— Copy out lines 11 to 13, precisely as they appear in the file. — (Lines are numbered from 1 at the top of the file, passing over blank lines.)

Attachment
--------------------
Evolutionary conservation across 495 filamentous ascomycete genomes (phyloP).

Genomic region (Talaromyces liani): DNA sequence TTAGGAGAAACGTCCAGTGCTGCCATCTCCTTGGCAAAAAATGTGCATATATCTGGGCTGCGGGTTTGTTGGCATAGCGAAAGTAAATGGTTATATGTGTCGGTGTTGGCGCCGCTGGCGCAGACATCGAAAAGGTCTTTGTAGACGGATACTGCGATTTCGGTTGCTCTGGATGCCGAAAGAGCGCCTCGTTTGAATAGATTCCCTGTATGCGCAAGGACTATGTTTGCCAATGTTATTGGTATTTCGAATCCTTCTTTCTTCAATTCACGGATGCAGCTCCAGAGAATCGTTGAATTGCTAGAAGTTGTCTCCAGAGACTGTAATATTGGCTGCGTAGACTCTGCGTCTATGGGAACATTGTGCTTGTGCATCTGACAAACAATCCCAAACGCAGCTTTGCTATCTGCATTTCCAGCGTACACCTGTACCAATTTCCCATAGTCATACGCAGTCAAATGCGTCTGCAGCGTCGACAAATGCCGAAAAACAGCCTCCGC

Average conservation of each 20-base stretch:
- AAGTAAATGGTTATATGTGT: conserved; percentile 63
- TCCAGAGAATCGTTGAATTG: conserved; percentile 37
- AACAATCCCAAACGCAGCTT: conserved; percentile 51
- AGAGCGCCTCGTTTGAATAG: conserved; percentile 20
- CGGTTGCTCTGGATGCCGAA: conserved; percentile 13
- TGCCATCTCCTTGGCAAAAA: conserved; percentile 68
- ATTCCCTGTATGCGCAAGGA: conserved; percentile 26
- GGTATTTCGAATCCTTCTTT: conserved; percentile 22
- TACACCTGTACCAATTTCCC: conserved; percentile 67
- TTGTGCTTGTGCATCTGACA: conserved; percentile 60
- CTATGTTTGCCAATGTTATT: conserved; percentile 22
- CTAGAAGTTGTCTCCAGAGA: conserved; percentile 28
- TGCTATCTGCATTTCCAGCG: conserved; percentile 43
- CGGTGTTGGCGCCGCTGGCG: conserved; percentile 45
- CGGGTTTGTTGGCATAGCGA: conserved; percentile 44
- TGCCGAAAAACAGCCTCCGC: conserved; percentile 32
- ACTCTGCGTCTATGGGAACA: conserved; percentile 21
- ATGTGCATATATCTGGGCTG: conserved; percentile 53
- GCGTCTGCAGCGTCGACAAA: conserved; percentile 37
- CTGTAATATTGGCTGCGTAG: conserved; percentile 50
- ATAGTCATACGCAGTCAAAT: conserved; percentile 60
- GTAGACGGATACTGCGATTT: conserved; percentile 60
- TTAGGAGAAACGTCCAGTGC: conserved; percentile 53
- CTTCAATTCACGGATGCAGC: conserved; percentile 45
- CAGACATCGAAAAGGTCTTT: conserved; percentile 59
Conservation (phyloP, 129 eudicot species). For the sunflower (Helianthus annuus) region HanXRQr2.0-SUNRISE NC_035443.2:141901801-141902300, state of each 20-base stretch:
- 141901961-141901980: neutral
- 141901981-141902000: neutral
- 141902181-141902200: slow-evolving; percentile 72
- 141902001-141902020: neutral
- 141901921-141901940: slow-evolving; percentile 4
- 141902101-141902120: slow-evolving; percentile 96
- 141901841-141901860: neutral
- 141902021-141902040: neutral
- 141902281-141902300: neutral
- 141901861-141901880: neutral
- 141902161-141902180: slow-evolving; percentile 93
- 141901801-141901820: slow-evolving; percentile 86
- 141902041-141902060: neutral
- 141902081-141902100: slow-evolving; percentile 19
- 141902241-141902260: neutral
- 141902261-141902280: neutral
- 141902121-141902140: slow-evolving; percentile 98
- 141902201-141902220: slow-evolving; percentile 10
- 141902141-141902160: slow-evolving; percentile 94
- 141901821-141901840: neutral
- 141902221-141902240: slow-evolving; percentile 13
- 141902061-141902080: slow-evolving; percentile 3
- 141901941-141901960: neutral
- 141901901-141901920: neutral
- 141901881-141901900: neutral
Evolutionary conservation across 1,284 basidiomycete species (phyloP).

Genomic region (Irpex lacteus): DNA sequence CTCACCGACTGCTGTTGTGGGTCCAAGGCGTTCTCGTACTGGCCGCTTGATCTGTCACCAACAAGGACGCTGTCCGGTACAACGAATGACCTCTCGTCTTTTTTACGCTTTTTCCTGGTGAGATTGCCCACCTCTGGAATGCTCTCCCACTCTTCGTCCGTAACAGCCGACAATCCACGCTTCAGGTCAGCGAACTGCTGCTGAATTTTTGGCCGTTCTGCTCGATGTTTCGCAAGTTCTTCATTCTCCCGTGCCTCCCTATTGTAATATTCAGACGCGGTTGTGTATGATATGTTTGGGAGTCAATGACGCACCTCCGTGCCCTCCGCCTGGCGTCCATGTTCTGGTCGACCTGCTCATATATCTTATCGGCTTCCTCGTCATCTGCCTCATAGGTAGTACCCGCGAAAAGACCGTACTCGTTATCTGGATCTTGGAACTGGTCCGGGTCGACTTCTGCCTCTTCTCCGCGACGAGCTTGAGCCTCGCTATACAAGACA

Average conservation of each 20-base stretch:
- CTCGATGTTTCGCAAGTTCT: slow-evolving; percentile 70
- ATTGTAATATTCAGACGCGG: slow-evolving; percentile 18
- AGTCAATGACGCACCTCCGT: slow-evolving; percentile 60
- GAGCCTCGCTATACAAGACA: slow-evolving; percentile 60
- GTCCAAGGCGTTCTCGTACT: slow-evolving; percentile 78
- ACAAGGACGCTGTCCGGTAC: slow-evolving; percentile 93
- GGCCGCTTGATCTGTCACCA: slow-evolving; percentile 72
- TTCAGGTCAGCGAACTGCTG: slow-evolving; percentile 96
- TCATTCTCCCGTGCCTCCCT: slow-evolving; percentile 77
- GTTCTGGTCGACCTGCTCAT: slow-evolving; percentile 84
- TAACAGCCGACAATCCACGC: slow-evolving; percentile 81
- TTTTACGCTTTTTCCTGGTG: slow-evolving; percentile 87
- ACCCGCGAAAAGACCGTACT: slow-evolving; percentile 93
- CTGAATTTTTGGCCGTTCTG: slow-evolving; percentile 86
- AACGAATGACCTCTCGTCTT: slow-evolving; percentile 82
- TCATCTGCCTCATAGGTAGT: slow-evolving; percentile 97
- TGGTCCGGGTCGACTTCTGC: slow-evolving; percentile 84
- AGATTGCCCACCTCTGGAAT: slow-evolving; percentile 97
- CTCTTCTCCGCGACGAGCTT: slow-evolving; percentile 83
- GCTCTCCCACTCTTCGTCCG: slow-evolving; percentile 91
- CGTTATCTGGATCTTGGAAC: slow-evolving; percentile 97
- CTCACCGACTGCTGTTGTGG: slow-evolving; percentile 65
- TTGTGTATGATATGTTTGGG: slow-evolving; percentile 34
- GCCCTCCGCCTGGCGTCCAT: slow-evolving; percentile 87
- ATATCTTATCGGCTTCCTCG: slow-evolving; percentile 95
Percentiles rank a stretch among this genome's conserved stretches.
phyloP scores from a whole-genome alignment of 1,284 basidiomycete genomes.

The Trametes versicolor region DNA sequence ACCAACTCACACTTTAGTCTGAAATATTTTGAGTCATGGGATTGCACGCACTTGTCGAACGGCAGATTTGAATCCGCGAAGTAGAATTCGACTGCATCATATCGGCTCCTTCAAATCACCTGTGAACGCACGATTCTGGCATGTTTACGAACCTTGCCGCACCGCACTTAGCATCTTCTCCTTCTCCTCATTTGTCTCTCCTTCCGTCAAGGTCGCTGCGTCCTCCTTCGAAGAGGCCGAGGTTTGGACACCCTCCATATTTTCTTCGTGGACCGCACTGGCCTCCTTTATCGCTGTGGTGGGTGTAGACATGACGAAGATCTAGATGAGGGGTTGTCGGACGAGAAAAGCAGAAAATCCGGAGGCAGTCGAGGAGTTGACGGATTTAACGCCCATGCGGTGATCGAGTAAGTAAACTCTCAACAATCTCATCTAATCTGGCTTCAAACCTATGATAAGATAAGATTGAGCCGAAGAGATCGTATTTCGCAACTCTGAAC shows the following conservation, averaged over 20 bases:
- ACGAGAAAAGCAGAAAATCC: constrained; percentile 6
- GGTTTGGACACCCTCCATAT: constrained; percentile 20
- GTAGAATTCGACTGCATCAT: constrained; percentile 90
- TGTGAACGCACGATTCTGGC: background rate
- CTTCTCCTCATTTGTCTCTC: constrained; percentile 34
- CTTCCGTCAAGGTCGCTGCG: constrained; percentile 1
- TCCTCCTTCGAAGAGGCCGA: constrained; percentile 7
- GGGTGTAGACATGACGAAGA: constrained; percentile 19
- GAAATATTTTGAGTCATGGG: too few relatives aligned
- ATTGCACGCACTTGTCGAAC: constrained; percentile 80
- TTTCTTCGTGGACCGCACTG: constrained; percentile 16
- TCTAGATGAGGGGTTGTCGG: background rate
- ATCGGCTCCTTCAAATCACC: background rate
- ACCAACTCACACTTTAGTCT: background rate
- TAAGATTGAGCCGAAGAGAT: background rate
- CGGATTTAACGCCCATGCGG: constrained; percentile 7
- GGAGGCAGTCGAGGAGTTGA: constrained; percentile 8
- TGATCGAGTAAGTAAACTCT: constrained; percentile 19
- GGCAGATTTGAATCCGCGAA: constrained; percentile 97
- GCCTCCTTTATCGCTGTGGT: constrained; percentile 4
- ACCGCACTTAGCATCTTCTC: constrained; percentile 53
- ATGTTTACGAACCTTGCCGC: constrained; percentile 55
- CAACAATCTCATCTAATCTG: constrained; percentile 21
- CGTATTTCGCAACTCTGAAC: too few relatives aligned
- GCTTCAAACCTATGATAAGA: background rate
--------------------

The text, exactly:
- GGTATTTCGAATCCTTCTTT: conserved; percentile 22
- TACACCTGTACCAATTTCCC: conserved; percentile 67
- TTGTGCTTGTGCATCTGACA: conserved; percentile 60